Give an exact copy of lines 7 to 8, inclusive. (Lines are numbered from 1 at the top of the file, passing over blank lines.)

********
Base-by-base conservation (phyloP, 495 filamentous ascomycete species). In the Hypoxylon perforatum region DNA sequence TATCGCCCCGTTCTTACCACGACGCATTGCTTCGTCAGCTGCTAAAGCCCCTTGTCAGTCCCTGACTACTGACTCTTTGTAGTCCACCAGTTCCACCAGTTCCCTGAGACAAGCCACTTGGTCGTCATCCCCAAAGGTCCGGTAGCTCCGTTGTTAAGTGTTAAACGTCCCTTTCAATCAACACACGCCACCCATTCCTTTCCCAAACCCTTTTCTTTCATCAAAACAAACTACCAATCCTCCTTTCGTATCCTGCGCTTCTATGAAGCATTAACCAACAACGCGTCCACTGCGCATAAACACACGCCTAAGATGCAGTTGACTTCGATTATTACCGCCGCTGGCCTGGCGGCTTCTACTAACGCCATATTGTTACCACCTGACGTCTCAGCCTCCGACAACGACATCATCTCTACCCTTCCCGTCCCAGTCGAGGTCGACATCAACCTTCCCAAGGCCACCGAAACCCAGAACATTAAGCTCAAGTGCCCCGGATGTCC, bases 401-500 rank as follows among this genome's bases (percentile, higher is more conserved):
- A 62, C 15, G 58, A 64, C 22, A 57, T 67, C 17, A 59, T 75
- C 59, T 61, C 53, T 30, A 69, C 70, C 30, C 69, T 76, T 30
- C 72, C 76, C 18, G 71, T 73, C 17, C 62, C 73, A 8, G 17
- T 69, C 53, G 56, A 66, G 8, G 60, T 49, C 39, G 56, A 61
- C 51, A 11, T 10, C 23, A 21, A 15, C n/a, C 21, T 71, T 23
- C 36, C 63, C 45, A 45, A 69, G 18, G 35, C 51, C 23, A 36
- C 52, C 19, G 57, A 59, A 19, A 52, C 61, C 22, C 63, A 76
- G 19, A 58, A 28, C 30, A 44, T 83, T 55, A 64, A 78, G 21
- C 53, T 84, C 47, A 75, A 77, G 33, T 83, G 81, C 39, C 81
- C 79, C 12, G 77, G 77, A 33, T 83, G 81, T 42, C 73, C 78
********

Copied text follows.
- C 36, C 63, C 45, A 45, A 69, G 18, G 35, C 51, C 23, A 36
- C 52, C 19, G 57, A 59, A 19, A 52, C 61, C 22, C 63, A 76